The Delta Factor:
Active vs. Passive Investing
by William Cherry, Director of Public Partnerships
Local public entities come in all shapes and sizes. From small community colleges and water authorities all the way up to towns, villages, county governments, and cities. Budgets can range from several million dollars to more than one billion dollars annually. One thing that they all have in common? Surplus cash, over and above what is needed for current operating expenses, sitting in their bank accounts that can be put to work generating interest income.
Every municipality or public entity has an adopted investment policy that puts safety of principal at the top of the list of priorities, followed soon after by the requirement that they prudently maximize interest earnings on the funds in their care and custody. The gap, or “delta,” between passively managing those funds vs. using active liquidity management often averages 1.5% to 2.0%. That additional amount may not sound like a lot, but when you are dealing with tens of millions, or sometimes hundreds of millions of dollars, that delta factor can mean the difference between a tax increase or a tax cut!
A finance office that uses passive investing basically keeps their funds in two types of accounts: their regular bank account plus a daily money-market account or a daily investment pool. They shift the funds back and forth as needed to meet expenses and earn a somewhat higher rate of interest on the day-to-day balances kept in the money-market account. The downside of passive investing is that it does not take advantage of the significantly higher interest rates that can be found in fixed-term investments such as certificates of deposit and U.S. Treasury bills. Passive investing misses out on the power of tapping into the Future Value (FV) of cash.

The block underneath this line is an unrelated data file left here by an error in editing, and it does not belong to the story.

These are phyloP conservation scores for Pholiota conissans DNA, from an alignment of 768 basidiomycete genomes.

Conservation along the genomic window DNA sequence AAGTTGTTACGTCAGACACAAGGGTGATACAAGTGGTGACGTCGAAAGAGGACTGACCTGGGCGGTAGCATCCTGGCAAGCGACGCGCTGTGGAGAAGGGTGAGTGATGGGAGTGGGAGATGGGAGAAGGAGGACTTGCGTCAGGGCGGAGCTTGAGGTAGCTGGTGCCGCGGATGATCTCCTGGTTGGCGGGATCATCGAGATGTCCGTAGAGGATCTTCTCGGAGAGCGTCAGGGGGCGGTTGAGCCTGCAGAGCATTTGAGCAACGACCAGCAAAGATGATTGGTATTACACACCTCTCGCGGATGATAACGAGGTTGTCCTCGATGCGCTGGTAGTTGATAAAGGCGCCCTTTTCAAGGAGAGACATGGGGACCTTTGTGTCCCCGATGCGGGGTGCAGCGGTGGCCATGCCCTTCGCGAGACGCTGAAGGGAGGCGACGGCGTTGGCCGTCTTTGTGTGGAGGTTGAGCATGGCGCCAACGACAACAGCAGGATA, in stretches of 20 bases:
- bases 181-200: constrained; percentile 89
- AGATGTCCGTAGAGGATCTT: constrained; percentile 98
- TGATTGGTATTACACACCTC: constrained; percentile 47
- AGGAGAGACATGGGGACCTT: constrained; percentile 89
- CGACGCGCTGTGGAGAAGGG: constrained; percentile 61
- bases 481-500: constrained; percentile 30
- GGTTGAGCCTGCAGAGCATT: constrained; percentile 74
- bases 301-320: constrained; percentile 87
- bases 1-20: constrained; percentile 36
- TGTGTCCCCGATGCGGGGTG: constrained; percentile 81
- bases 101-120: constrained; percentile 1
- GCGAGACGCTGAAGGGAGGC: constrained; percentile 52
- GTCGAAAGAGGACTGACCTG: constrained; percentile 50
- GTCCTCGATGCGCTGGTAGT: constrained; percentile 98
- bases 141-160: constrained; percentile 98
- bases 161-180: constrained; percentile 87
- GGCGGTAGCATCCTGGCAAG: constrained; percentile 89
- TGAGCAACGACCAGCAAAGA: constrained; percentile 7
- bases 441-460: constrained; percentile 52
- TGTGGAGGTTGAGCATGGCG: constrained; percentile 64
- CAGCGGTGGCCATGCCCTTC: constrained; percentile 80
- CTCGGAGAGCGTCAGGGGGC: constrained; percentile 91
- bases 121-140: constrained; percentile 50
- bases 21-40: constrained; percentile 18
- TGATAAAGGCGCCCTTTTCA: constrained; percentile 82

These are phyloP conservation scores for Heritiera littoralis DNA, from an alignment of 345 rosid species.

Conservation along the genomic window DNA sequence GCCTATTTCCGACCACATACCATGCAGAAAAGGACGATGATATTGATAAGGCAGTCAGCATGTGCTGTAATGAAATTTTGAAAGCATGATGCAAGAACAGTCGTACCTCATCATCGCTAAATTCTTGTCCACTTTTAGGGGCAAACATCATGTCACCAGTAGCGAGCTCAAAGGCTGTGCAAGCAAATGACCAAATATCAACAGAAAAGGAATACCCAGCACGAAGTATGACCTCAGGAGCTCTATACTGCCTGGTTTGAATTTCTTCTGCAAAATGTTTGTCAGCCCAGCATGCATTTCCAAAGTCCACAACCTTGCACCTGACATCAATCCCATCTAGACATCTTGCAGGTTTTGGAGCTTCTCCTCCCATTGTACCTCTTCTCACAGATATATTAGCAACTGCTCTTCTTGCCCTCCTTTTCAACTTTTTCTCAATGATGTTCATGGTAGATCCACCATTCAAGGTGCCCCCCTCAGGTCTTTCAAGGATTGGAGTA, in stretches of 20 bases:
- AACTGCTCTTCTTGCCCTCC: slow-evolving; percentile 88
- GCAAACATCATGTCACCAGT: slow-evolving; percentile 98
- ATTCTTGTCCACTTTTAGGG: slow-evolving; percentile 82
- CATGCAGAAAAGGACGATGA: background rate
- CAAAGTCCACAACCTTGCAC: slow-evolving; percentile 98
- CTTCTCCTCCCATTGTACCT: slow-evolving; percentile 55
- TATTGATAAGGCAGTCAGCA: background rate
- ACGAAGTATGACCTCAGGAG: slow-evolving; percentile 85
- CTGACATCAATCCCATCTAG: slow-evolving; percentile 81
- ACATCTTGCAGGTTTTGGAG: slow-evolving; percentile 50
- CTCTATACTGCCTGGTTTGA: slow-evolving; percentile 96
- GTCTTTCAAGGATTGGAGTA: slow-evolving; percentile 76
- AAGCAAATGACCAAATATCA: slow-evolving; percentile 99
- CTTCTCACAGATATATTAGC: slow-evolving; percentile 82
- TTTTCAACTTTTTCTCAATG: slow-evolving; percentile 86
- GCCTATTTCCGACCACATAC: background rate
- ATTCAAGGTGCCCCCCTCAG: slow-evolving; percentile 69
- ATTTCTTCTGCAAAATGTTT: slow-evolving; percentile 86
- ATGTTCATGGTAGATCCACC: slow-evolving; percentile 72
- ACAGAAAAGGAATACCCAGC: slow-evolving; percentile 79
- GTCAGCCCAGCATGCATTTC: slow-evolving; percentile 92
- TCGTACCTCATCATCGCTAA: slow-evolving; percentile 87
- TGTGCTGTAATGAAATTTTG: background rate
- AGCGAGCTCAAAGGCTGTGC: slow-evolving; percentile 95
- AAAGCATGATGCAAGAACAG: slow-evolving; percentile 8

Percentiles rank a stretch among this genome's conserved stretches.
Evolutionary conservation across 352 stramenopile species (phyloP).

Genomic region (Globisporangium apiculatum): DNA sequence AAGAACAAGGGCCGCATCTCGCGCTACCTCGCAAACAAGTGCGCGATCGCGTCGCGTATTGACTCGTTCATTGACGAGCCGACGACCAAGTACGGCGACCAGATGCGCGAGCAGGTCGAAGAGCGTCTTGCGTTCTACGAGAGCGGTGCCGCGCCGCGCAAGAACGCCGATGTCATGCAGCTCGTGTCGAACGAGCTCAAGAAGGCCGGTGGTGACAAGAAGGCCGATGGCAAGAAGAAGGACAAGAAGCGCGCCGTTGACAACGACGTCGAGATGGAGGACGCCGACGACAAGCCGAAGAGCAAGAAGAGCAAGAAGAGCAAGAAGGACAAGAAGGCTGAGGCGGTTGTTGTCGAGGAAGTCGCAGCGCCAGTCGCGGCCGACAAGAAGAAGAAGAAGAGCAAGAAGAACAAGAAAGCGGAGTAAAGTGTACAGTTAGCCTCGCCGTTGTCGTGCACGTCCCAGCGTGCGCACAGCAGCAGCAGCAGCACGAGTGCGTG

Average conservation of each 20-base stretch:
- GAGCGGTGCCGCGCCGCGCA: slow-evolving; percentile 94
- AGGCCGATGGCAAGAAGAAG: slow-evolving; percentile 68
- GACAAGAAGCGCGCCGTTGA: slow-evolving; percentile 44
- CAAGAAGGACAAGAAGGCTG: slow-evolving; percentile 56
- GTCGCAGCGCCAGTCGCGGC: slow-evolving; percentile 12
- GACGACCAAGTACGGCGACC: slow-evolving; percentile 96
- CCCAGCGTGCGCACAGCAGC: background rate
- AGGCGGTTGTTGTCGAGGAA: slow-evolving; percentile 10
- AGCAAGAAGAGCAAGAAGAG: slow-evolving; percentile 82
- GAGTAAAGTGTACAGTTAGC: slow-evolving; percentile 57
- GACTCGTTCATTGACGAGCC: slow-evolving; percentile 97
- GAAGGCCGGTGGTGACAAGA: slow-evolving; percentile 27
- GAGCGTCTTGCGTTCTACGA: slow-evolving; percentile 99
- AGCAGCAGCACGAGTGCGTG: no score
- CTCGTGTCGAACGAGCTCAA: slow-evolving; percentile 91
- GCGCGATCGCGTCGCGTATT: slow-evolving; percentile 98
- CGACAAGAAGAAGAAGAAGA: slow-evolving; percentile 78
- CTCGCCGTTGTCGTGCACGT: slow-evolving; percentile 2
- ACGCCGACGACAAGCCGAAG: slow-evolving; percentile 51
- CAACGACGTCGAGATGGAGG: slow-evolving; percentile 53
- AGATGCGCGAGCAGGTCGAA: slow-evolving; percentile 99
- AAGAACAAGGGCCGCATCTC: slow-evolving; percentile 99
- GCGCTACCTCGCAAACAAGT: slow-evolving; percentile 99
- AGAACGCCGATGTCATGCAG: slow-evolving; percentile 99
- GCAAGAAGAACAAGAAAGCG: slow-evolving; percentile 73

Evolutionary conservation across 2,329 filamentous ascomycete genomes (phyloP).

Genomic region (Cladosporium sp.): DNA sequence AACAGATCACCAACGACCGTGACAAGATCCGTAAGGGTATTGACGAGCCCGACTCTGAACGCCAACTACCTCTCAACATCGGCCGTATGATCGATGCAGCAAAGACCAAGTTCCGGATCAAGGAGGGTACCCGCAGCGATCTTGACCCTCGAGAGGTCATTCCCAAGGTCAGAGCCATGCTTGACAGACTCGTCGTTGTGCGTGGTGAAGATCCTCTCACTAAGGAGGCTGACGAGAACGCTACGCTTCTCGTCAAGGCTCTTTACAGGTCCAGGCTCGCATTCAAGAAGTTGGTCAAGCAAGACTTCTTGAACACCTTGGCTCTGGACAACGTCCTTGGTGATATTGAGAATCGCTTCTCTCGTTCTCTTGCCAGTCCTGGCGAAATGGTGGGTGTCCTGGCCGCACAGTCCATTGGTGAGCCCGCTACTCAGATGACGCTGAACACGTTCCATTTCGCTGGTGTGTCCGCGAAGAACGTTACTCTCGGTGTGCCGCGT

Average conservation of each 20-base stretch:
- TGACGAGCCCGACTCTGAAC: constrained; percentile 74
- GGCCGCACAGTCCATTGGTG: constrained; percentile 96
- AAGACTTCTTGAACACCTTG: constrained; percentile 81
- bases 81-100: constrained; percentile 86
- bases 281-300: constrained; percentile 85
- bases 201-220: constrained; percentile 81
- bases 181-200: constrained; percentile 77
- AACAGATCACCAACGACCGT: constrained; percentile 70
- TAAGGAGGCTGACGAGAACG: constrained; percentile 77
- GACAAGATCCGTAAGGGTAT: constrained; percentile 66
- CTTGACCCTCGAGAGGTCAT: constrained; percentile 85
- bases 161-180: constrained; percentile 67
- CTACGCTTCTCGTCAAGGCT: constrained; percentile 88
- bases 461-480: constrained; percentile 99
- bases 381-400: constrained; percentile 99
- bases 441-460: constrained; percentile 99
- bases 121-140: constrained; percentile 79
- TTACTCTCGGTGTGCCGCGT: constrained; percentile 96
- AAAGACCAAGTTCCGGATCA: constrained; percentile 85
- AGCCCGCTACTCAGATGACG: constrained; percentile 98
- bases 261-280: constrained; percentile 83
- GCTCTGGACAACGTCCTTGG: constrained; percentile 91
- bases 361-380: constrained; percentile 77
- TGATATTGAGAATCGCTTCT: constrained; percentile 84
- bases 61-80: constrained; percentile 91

On the other hand, active liquidity management uses future cash-flow forecasting to predict how long those surplus funds will remain on deposit before they will be needed to pay for goods and services. That information is powerful because it can be used to confidently add secure, guaranteed, fixed-term investments to a public entity’s portfolio. The result is a much stronger, balanced portfolio of short- and longer-term fixed-rate CDs and T-bills, combined with those existing daily money-market and municipal-pool accounts.
The delta between active cash management vs. passive can be as high as 2.0%. In the case of a medium-sized county with a $300 million annual budget and an average of $150 million in cash on deposit, that could mean an additional $3 million in operating revenue annually over and above what they would have earned using passive investing. The delta factor works the same way whether you are managing the finances of a $30 million public entity or a $300 million one –and it remains in place regardless of whether interest rates are climbing, flat, or falling.
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William Cherry served for 24 years as a county chief financial officer responsible for managing and investing public funds, and for 20 years as a county budget officer. He can be reached by phone at 585-484-0311, ext. 709 or by email at firstname.lastname@example.org